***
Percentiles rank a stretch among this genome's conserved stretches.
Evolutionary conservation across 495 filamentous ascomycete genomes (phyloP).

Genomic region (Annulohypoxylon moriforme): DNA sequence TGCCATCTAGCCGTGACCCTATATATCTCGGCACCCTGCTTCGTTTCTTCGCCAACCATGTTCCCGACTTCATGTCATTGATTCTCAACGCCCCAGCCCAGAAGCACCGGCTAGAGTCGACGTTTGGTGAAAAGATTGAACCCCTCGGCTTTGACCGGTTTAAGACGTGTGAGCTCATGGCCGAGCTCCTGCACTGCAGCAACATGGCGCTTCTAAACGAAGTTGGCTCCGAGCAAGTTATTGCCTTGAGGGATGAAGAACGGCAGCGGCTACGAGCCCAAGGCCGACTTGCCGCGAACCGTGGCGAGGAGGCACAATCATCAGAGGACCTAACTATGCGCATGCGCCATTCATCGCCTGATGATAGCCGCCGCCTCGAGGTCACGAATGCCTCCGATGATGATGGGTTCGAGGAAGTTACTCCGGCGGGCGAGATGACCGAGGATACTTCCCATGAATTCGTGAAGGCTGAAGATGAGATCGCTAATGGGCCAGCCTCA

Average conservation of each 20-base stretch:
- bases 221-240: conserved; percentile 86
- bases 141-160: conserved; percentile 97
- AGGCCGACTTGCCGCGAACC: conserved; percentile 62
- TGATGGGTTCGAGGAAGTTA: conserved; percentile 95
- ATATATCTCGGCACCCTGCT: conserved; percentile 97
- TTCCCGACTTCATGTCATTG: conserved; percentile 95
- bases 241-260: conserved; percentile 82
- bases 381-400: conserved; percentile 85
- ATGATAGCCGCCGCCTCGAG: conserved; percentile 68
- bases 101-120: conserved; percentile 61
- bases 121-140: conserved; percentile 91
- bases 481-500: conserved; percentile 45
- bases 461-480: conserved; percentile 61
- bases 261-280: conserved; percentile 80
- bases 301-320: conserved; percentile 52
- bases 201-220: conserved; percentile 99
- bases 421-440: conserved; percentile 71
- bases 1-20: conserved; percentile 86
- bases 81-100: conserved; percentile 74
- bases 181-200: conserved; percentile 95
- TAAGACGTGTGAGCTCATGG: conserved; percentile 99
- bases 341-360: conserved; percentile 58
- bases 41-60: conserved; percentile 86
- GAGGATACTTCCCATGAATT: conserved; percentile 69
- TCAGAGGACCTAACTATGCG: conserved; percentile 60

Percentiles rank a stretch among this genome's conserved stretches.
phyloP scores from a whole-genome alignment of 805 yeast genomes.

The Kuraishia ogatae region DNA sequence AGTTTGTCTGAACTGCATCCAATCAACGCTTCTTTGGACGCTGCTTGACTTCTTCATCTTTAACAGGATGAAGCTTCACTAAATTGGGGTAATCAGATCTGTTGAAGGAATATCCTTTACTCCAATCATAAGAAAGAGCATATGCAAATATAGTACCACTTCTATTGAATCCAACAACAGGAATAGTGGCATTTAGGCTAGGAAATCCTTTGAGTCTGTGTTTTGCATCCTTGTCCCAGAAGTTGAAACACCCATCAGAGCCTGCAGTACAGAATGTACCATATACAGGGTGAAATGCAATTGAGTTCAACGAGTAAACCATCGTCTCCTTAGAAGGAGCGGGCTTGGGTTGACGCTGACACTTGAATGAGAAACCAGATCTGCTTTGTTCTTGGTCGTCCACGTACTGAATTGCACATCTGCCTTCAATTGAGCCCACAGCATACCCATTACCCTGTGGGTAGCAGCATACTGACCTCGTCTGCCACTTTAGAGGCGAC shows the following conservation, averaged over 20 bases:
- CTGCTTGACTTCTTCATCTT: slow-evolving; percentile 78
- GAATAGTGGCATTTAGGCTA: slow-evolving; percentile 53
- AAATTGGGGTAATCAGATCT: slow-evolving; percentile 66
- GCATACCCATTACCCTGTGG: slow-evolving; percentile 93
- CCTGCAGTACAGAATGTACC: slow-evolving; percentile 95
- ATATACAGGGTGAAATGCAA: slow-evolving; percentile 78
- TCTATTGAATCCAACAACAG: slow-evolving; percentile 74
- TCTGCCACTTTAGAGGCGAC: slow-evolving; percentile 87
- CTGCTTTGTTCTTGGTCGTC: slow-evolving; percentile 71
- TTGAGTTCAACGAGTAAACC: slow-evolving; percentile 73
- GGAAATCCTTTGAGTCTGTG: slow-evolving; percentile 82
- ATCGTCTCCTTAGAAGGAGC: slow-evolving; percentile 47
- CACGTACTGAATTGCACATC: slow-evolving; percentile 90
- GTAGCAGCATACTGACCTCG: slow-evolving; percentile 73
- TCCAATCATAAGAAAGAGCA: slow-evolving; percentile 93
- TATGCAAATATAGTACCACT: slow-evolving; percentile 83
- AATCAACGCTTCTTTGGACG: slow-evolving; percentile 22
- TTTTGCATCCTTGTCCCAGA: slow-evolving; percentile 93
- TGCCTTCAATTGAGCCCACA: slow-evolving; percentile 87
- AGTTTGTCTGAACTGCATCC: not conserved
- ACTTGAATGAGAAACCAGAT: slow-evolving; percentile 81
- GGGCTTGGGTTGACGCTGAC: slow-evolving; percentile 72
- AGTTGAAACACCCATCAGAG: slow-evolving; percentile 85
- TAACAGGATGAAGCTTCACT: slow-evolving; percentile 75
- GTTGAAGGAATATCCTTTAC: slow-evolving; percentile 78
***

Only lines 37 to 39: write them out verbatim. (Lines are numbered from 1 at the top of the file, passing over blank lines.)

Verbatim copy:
- CCTGCAGTACAGAATGTACC: slow-evolving; percentile 95
- ATATACAGGGTGAAATGCAA: slow-evolving; percentile 78
- TCTATTGAATCCAACAACAG: slow-evolving; percentile 74